Canceled Season Paints Grim Financial Picture For MiLB's Future
The official cancellation of the MiLB season due to the COVID-19 pandemic "was expected," and the "impact on the 160-team industry is grim," according to Michael Silverman of the BOSTON GLOBE. MiLB President Pat O'Conner said that more than half the teams "will not be able to survive without congressional intervention or equity infusions, and the effects could linger" until the '24 season. O'Conner said, "We are in dire straits, and I still have grave concerns." Silverman notes adding on the fact that MiLB "already was facing a precarious future because of contentious talks" with MLB over a new Professional Baseball Agreement, and the magnitude of yesterday's development "is apparent." O'Conner: "This is the perfect storm. There are very many teams that are not liquid, not solvent, not able to proceed under normal circumstances, and these are anything but normal circumstances given the PBA and the uncertainty of the future for some of these ball clubs" (BOSTON GLOBE, 7/1).
CONTRACTION LOOMING? In N.Y., James Wagner writes without a season, several minor league owners "feared some teams would fold permanently because they could not go 18 months without revenue -- in effect giving MLB the minor-league contraction it has sought since last fall." With the operating agreement between MLB and MiLB set to expire in September, MLB "had been seeking to eliminate at least 40 minor league affiliates as part of a larger restructuring the league has said it was pursuing to improve player development, cut down on unforgiving travel and upgrade rundown facilities in the minors" (N.Y. TIMES, 7/1). ESPN.com's Bradford Doolittle noted recent talks between MLB and MiLB regarding a new PBA "have been sporadic, as big league owners had their own season to worry about." Those talks "should resume in earnest soon." When they do, MLB negotiators "will proceed with the knowledge that many minor league clubs are operating in precarious terrain." That was true before the MiLB season was called off, but now that it has been, MiLB's "worst-case scenario has become reality." Doolittle: "To put it succinctly: Nearly every avenue that minor league owners had to create leverage in their effort to stave off contraction has been blocked" (ESPN.com, 6/30).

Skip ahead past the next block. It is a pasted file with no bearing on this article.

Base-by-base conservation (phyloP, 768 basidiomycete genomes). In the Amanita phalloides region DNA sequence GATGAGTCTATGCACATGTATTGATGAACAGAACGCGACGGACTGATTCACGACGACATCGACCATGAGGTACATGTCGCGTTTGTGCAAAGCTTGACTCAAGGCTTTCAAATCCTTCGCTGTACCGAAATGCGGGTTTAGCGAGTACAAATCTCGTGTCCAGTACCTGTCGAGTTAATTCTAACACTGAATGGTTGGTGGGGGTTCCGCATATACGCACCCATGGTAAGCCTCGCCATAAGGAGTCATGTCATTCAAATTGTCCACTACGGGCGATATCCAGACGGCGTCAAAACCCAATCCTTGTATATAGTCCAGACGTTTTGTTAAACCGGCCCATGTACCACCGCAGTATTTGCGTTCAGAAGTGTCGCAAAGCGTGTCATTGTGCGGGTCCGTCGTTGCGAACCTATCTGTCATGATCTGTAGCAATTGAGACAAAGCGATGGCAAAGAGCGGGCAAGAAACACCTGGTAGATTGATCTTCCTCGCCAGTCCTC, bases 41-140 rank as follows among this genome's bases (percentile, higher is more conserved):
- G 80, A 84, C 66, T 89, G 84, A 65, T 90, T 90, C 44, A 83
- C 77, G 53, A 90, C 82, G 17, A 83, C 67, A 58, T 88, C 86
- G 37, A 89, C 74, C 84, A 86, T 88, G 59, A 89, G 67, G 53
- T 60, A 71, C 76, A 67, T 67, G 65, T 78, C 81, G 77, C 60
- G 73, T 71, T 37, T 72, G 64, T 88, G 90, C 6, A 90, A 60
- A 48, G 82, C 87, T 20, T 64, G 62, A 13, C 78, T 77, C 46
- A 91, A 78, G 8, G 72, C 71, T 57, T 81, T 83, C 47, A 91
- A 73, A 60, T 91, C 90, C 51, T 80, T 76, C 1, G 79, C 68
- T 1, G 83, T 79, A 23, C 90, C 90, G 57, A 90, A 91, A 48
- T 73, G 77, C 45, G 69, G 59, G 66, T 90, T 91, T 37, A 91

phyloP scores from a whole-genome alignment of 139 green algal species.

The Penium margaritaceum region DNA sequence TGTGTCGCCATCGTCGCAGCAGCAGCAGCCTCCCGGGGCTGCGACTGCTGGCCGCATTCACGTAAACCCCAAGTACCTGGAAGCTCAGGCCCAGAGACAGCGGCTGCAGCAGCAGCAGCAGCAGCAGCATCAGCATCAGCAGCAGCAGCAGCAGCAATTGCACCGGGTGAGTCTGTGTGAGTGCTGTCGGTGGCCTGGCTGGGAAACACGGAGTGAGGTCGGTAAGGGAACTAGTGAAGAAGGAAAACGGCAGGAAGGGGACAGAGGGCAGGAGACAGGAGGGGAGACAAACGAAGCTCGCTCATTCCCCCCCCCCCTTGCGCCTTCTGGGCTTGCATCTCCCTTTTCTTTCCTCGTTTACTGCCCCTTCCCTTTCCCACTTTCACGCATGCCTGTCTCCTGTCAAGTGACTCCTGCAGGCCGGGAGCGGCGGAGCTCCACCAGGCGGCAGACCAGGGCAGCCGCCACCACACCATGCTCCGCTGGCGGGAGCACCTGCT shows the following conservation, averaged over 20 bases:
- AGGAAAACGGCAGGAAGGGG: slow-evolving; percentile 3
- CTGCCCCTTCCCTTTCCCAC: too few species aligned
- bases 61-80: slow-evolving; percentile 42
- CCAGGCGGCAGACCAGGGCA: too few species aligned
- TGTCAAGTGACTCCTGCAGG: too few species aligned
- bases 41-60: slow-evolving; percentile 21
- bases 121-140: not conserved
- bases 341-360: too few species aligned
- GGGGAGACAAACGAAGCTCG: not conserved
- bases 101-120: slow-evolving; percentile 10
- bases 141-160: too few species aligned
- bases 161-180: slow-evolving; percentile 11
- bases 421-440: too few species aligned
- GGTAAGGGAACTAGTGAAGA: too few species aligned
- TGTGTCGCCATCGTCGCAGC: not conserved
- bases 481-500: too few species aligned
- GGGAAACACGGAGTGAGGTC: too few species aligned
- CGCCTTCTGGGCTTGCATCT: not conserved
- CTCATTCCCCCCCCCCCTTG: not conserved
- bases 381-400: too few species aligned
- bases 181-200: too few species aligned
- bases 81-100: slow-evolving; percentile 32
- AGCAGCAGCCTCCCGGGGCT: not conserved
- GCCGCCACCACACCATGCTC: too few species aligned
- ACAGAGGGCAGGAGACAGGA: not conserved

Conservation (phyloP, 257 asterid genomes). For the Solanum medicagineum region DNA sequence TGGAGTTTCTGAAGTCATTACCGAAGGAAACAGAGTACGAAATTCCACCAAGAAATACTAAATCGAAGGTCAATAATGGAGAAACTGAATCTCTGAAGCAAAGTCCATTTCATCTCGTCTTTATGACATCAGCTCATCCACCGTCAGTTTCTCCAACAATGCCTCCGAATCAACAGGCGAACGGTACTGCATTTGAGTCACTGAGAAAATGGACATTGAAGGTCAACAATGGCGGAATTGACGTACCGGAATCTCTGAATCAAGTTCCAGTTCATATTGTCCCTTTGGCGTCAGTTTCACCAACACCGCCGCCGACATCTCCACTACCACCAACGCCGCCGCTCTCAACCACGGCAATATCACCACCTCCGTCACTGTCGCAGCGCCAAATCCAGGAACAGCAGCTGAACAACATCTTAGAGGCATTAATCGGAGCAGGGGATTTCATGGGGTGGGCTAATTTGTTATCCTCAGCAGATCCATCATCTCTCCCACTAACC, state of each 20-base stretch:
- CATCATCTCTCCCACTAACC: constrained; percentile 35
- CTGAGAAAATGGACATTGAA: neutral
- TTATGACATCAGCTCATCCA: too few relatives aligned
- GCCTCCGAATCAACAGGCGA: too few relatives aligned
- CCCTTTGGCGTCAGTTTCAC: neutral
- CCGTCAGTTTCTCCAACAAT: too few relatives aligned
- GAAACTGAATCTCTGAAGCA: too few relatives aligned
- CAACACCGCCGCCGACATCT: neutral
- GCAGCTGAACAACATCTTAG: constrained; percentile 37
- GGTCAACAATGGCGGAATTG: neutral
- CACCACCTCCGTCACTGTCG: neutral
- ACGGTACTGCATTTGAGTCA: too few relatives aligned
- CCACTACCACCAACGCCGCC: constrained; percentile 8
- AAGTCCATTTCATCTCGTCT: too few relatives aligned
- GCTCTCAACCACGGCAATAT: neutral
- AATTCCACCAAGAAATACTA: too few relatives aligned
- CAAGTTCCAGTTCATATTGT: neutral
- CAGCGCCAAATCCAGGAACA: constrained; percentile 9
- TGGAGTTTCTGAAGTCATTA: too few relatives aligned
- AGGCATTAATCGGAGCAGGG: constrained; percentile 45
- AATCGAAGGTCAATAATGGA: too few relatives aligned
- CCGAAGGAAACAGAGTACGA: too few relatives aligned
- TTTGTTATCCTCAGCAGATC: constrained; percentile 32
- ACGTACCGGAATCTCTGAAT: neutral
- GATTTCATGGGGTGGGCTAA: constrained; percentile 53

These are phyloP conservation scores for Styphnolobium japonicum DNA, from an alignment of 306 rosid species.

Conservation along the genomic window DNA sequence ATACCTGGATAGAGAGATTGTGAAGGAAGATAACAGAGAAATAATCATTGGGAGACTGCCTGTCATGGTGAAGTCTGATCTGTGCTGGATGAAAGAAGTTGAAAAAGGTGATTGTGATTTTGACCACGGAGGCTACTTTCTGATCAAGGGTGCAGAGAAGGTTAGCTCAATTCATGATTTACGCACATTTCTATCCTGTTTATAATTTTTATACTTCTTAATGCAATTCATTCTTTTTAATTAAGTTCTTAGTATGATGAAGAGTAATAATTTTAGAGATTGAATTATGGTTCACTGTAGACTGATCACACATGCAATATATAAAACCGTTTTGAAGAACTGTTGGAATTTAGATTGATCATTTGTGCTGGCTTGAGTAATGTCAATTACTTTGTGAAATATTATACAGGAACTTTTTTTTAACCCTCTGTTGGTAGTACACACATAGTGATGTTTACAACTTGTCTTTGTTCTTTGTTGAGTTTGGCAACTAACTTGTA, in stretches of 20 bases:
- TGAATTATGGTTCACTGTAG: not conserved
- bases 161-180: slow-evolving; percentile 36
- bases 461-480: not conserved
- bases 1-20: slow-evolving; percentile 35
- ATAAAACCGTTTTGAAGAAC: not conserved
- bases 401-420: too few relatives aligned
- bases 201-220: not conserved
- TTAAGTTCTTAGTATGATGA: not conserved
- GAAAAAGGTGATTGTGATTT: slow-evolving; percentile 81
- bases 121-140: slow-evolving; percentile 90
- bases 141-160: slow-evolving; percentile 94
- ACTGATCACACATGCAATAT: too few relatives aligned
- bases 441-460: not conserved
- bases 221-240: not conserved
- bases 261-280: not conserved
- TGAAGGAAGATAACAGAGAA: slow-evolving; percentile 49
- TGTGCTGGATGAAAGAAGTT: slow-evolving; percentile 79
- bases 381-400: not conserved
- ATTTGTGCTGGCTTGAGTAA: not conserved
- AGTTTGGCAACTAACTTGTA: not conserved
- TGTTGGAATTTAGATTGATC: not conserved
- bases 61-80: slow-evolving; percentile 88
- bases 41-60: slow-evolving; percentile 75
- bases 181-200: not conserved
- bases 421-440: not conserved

LONG-LASTING IMPACT: USA TODAY's Gabe Lacques writes MLB's "dirty work" might be "done for it, with the big league season postponed -- and still in significant doubt -- and no infrastructure to safely stage a minor-league season." The damage "will be immediate" for many franchises and "long-lasting for those that survive" (USA TODAY, 7/1). In Houston, Brian Smith writes under the header, "Minor League Baseball Deserved Better In 2020." MiLB ultimately "isn't going anywhere," but the "future of MLB's pipeline is up for serious debate." A "livable wage continues to be an issue for minor-league athletes and I've been to low-level parks that are less than ideal (and that's being kind)." MLB has "serious issues but the sport will soon return and real games will soon dominate our TV screens." It "will take years for many Minor League Baseball teams to recover from 2020," and "some never will" (HOUSTON CHRONICLE, 7/1).